Alexander Imich is 111 years old, and he has led an interesting life. He was born in 1903 in Czestochowa Poland, and his first dream was to be a Captain in the Polish Navy.

Unfortunately, the Poles don’t allow just anyone to command their glass-bottom boats, and as a Jew he was told to find another career, so he became a zoologist and later earned a doctorate in chemistry.

When the Germans invaded he fled to Soviet-controlled territory, was then shipped off to a labor camp after he refused to accept Soviet nationality, was later freed as the Nazis advanced, and he and his wife settled in Uzbekistan. Eventually, they made it to the U.S. in 1951, and Mr. Imich has been here ever since.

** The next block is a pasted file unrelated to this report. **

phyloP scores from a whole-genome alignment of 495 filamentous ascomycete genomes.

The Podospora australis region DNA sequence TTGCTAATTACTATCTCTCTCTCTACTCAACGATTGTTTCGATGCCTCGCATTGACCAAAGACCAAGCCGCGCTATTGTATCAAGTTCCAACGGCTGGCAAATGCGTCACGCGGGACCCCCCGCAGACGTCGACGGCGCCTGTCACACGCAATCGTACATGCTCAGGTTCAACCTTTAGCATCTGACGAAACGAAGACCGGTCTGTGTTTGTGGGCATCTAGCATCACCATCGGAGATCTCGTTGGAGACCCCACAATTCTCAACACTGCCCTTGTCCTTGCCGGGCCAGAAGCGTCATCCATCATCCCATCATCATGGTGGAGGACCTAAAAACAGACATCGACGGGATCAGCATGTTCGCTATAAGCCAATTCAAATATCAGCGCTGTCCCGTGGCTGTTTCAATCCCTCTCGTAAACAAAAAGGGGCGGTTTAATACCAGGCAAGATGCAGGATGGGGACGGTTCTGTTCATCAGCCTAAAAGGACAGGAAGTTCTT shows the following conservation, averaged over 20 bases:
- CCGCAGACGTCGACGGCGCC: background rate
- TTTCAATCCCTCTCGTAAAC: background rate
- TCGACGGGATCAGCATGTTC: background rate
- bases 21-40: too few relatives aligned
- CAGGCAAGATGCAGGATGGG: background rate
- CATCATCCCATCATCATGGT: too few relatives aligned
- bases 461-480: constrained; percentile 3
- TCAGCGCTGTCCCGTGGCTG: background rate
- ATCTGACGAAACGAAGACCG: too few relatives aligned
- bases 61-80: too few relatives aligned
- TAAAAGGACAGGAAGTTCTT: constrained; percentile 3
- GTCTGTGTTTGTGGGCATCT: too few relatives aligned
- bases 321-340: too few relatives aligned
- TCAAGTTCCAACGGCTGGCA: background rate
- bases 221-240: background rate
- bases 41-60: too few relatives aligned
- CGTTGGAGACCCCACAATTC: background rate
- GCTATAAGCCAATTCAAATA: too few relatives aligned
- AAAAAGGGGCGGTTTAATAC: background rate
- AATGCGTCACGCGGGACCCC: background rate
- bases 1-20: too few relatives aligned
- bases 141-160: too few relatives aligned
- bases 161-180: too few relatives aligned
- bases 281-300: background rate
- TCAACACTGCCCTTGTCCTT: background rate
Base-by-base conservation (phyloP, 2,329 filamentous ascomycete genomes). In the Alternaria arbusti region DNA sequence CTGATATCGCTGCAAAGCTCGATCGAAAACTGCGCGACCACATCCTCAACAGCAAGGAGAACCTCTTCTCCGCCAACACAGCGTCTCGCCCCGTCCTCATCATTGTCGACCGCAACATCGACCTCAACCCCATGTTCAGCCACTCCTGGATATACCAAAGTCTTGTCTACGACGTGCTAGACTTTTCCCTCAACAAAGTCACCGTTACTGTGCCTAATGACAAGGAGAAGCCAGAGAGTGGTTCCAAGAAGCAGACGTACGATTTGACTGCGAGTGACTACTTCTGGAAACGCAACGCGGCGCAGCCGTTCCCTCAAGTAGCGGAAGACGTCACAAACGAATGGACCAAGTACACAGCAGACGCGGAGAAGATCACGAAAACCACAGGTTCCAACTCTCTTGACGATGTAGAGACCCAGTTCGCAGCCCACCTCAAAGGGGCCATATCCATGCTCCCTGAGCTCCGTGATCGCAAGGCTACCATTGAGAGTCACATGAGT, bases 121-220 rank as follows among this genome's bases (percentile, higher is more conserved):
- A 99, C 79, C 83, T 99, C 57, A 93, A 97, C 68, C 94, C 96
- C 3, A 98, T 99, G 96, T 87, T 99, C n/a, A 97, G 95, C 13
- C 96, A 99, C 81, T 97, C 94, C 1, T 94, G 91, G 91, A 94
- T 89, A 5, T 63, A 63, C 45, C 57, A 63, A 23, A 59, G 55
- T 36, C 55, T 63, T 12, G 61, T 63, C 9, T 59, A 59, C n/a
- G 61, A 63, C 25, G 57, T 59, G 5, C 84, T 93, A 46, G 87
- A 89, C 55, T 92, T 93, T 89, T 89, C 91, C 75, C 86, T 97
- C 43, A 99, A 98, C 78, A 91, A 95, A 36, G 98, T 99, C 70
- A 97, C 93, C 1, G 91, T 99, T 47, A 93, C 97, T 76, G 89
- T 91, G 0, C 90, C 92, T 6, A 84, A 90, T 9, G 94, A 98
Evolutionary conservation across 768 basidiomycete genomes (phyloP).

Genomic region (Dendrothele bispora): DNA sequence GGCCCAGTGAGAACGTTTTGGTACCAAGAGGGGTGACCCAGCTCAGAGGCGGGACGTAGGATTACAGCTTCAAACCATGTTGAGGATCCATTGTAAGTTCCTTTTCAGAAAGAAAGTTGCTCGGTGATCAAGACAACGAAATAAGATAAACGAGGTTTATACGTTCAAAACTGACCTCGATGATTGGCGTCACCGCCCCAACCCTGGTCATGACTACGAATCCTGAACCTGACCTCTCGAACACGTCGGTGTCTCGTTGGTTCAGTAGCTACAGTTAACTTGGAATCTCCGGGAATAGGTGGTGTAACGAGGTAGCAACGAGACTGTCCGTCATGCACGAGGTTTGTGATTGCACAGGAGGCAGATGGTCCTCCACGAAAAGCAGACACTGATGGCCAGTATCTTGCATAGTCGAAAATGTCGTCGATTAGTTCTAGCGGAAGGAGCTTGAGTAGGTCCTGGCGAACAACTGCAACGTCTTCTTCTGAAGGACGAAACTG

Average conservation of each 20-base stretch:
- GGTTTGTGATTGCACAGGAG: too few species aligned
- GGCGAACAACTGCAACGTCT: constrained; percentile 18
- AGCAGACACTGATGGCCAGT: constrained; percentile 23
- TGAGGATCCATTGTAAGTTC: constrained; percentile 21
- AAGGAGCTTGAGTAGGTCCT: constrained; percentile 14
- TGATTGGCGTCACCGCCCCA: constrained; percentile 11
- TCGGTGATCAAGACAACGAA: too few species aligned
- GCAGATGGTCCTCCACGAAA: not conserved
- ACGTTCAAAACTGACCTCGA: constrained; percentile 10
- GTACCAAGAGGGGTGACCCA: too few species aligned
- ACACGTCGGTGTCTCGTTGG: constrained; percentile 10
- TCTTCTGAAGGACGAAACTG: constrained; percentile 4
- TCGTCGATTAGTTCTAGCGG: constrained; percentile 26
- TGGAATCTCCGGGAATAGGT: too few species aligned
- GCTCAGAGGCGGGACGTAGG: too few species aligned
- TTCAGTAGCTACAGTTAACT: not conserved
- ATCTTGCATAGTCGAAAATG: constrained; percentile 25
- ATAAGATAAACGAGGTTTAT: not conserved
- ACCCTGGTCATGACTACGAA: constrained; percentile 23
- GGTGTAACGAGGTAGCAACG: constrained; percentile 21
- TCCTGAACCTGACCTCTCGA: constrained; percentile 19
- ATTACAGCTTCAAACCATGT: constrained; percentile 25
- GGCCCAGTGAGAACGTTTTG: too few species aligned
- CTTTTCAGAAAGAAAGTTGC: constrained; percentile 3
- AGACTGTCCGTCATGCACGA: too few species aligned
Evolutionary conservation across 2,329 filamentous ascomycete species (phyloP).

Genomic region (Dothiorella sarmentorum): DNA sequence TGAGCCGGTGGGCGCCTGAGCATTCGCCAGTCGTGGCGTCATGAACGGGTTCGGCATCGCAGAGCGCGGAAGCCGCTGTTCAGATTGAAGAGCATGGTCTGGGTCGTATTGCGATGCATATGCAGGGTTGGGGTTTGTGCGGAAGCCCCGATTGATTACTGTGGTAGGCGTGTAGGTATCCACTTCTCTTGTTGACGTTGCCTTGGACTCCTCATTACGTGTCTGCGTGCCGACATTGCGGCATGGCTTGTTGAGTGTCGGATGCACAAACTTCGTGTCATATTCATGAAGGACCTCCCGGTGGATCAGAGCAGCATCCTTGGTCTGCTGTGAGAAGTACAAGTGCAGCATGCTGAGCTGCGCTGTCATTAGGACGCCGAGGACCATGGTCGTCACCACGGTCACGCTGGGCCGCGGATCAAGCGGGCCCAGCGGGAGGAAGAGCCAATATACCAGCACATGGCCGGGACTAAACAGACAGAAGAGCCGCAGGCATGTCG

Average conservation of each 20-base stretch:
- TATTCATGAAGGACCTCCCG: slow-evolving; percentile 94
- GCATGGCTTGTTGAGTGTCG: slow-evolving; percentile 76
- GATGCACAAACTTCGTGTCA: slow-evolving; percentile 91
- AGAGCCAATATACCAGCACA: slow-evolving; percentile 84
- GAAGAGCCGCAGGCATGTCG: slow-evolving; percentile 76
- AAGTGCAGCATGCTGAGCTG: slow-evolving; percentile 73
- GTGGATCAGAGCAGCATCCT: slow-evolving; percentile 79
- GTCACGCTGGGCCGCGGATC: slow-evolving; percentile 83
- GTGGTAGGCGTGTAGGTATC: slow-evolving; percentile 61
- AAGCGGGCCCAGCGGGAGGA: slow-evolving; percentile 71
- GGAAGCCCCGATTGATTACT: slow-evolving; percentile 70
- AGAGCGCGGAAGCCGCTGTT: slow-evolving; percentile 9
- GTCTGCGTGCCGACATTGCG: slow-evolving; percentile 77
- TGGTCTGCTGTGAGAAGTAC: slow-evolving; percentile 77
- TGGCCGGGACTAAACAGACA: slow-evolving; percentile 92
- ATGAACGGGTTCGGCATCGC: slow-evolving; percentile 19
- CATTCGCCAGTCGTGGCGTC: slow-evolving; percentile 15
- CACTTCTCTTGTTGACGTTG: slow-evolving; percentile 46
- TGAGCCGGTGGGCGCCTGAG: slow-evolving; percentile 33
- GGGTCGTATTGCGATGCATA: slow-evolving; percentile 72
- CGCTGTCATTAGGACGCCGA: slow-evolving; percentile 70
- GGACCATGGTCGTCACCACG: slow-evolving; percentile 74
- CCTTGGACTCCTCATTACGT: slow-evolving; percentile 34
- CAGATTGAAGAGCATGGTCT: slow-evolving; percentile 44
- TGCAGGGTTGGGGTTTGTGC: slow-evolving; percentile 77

In an interview with the New York Times last week he credited his long life to good genes, the fact that he eats only tiny meals, never drinks alcohol and never had kids.

If that’s the price of longevity, you can have it. I’ll aim for quality over quantity.

Eating entire pizzas, chugging Jägermeister like water and watching with mixed terror and joy as my stupid kids stumble from one milestone to another is precisely what makes life worth living.

In a few decades when I finally kick the bucket I fully expect this husk to be completely and utterly wrecked, and I can’t see the logic of doing it any other way.